Art and Market Aurora helps small vendors showcase products

Art and Market Aurora helps small vendors showcase products

Art and Market Aurora returned to the city’s downtown Saturday inside the Society 57 building at 100 S. River St.

The market, which will also be open on Dec. 10 and 17, features a revolving list of 60 local vendors with about two dozen displaying goods at each session.

The Aurora Downtown group once again organized the market and according to its manager, Marissa Amoni, the market is becoming a new tradition downtown.

“We’re excited to see the market grow. The market is now becoming a spring and fall staple, and it helps support local makers including some of our own downtown businesses,” said Amoni in a press release from the group.

Saturday’s crowd included shoppers like Mike and Dawn Bakker of Naperville who said they came to check out vendors as well as support one of their employees who also had a booth at the market.

“I love craft shows and I look for different things and gifts as the holidays are coming up,” Dawn Bakker said. “I like a little bit of everything and I like the homemade, handcrafted things that people make – they’re different, right? You can’t find it in a regular store and this is where you find the unique things that people come up with themselves.”

Mike Bakker said he usually is drawn to food items at local markets.

“I don’t mind going to these things as I like having a happy wife,” he said laughing. “I don’t buy craft things or whatever but if my wife buys soaps or something of course I’ll use them.”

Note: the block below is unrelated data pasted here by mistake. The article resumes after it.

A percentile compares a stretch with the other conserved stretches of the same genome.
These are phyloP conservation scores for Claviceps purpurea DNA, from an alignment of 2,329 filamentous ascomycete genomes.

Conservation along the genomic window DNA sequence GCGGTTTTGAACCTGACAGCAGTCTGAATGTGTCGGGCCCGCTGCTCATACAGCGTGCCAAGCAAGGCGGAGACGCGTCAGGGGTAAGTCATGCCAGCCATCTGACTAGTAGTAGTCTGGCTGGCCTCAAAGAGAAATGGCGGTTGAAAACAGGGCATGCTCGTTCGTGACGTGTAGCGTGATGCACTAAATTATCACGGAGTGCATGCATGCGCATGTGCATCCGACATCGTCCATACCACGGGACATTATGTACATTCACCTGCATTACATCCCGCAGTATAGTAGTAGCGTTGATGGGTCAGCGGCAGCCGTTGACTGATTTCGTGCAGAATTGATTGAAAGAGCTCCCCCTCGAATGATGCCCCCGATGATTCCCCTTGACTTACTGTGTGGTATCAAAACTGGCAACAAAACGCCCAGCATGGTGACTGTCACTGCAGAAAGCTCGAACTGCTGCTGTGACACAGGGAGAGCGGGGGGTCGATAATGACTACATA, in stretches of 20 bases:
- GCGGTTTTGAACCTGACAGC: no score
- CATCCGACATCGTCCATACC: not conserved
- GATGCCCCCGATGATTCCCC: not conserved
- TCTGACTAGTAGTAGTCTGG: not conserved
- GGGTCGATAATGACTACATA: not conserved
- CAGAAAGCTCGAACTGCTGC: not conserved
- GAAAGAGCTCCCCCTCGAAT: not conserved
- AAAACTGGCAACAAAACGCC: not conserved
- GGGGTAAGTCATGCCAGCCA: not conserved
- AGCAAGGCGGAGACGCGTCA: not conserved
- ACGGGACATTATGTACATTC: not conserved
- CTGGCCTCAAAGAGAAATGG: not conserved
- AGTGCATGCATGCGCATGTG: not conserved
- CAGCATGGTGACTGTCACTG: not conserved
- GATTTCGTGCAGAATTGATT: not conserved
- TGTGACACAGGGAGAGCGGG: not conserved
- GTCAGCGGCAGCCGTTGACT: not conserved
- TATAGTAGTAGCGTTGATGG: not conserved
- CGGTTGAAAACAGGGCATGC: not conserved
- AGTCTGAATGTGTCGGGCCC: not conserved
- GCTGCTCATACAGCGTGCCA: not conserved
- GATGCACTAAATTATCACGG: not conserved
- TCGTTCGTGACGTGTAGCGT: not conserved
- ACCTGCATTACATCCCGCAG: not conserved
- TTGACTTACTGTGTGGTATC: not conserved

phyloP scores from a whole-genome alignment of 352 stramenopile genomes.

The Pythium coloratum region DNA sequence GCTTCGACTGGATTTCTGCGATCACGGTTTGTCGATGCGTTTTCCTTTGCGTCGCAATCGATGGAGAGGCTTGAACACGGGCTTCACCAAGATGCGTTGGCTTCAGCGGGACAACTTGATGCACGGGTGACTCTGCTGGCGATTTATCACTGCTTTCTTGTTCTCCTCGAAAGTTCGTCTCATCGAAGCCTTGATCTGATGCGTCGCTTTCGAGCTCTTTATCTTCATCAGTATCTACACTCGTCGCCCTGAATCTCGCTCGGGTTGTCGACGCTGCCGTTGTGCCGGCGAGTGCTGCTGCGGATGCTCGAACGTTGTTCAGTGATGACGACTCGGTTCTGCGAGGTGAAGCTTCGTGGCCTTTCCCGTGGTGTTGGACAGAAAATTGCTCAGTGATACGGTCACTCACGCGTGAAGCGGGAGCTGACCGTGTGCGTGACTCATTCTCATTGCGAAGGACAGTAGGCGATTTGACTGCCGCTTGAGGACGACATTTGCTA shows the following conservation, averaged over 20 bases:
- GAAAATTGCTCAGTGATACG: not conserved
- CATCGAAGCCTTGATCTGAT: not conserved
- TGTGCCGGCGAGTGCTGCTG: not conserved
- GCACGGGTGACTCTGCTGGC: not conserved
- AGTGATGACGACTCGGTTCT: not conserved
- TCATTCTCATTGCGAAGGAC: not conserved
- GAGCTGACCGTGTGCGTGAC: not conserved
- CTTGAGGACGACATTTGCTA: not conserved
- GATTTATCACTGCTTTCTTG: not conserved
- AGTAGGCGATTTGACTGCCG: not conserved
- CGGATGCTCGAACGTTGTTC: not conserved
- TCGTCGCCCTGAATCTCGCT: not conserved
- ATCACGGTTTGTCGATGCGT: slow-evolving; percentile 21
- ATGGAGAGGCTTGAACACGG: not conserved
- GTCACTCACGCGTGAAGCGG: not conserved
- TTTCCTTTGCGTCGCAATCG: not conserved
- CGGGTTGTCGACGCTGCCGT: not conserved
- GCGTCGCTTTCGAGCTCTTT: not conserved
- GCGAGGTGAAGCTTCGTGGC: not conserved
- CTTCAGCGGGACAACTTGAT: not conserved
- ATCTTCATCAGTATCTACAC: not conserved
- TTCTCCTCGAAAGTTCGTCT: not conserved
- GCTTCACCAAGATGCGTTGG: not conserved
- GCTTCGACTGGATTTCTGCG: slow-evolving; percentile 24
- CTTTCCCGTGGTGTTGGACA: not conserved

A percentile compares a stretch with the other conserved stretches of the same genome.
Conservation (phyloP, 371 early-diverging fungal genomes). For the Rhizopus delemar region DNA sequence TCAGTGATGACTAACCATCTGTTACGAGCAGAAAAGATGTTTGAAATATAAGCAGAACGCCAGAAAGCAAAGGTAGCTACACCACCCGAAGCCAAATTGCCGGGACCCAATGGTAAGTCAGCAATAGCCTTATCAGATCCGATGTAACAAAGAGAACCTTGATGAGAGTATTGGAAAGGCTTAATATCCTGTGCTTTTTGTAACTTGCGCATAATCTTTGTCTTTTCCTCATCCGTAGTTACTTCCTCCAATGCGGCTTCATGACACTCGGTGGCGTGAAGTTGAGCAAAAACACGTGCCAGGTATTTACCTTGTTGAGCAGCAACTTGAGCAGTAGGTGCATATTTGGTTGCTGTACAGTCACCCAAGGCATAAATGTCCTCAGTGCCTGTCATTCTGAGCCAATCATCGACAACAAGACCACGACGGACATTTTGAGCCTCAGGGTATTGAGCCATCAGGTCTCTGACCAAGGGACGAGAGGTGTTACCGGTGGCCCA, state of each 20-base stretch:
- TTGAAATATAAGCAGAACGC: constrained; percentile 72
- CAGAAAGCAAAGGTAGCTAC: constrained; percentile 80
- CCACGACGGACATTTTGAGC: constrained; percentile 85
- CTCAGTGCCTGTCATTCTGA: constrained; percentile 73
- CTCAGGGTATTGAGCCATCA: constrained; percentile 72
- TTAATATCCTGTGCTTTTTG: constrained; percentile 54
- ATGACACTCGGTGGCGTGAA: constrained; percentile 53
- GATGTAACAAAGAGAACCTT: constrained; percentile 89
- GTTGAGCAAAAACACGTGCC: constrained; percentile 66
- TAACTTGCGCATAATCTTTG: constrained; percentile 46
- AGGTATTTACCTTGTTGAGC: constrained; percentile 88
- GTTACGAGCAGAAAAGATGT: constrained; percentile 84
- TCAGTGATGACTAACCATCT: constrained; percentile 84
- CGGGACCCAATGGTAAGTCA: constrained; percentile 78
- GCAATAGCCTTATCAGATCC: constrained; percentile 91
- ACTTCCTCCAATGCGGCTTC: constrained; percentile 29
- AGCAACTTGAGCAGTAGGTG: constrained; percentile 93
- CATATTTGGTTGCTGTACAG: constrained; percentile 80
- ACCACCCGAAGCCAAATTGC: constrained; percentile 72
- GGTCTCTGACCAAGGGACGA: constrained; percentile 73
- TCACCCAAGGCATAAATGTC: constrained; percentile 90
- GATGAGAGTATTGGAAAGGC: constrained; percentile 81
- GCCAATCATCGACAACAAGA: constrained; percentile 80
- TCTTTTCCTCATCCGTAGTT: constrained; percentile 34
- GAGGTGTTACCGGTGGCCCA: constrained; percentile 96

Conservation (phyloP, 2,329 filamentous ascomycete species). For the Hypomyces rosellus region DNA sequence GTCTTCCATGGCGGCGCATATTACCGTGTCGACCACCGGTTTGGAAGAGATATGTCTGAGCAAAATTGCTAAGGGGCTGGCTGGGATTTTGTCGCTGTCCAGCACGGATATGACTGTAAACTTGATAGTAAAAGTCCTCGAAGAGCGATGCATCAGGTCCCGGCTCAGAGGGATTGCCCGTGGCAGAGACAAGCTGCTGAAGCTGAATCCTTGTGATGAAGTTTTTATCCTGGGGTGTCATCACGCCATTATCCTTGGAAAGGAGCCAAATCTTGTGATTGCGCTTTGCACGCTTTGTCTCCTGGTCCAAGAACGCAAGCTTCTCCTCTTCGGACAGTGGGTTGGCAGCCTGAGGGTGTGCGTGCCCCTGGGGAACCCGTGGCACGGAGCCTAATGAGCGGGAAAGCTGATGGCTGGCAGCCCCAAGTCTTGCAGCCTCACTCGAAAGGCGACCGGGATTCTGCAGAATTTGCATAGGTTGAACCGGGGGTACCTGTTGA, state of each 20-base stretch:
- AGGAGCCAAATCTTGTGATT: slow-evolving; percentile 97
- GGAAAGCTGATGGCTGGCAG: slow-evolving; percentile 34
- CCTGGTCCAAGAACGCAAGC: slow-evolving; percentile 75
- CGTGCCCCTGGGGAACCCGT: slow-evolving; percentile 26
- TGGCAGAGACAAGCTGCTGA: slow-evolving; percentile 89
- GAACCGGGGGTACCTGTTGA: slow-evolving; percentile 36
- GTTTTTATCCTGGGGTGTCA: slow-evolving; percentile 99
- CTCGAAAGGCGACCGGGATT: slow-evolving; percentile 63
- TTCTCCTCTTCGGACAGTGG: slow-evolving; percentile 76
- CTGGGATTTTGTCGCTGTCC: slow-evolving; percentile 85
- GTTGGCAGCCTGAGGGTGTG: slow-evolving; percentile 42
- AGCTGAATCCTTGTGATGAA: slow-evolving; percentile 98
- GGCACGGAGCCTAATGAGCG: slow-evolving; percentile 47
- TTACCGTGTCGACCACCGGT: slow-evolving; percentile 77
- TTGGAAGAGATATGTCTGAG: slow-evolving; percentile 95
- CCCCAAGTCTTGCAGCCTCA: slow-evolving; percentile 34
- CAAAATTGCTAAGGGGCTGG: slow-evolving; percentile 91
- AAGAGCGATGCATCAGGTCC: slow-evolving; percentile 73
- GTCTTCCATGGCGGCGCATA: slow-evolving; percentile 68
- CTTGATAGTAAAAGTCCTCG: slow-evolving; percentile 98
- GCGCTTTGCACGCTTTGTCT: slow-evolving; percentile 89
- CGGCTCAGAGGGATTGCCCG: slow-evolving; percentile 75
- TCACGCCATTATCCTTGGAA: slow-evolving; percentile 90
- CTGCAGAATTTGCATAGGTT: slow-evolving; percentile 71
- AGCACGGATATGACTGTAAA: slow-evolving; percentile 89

Natalie Bonner of Aurora was checking out some crystal jewelry at the market Saturday and said she was looking at getting a few bracelets for herself.

“Today is for me. It’s all about me today,” she said with a laugh. “I think these pop-ups give small business owners the opportunity to showcase their products and work with fellow business owners to create relationships and find more opportunities to get their products out. They put a lot of heart and soul into what they make and you can tell by the finished product.”

Bonner was drawn to Crystal Ship Jewelry, which owner Shannon Maraffa of Sugar Grove said was a name “I came up with about 10 years ago.”

“I really like the song ‘Crystal Ship’ by the Doors and it just kind of stuck and really suits the brand,” she said. “I’m not really sure how many pieces I make each year. I’d guess it’s thousands. I do markets full-time.”

Maraffa said feedback she gets from customers includes being told that her products “are their own style and I’m known for natural gemstones.”

“It’s just the quality. I take great pride in sourcing really nice, quality crystals and beads and kind of have a little following here in Aurora,” she said. “I’ve been doing this for about eight years and have been part of other markets including the local farmers market here in Aurora the past three seasons.”

Clutch Candle Company owner Helen Barton of Aurora, 20, said she has been in business for about a year making candles from carefully selected materials. She said that Saturday was her first time at an Aurora market and that the inspiration for her business actually is tied to her rather unusual pets.

“I enjoy candles but I own reptiles as pets and they are very picky about fragrances and the type of wax, so I decided to make my own candles that would be safe for them,” she said. “I did a lot of research before I started this on what type of waxes I save and what makes a fragrance oil safe. I have around 30 different fragrances. My most popular right now is an ocean’s wind candle.”

David Sharos is a freelance reporter for The Beacon-News.

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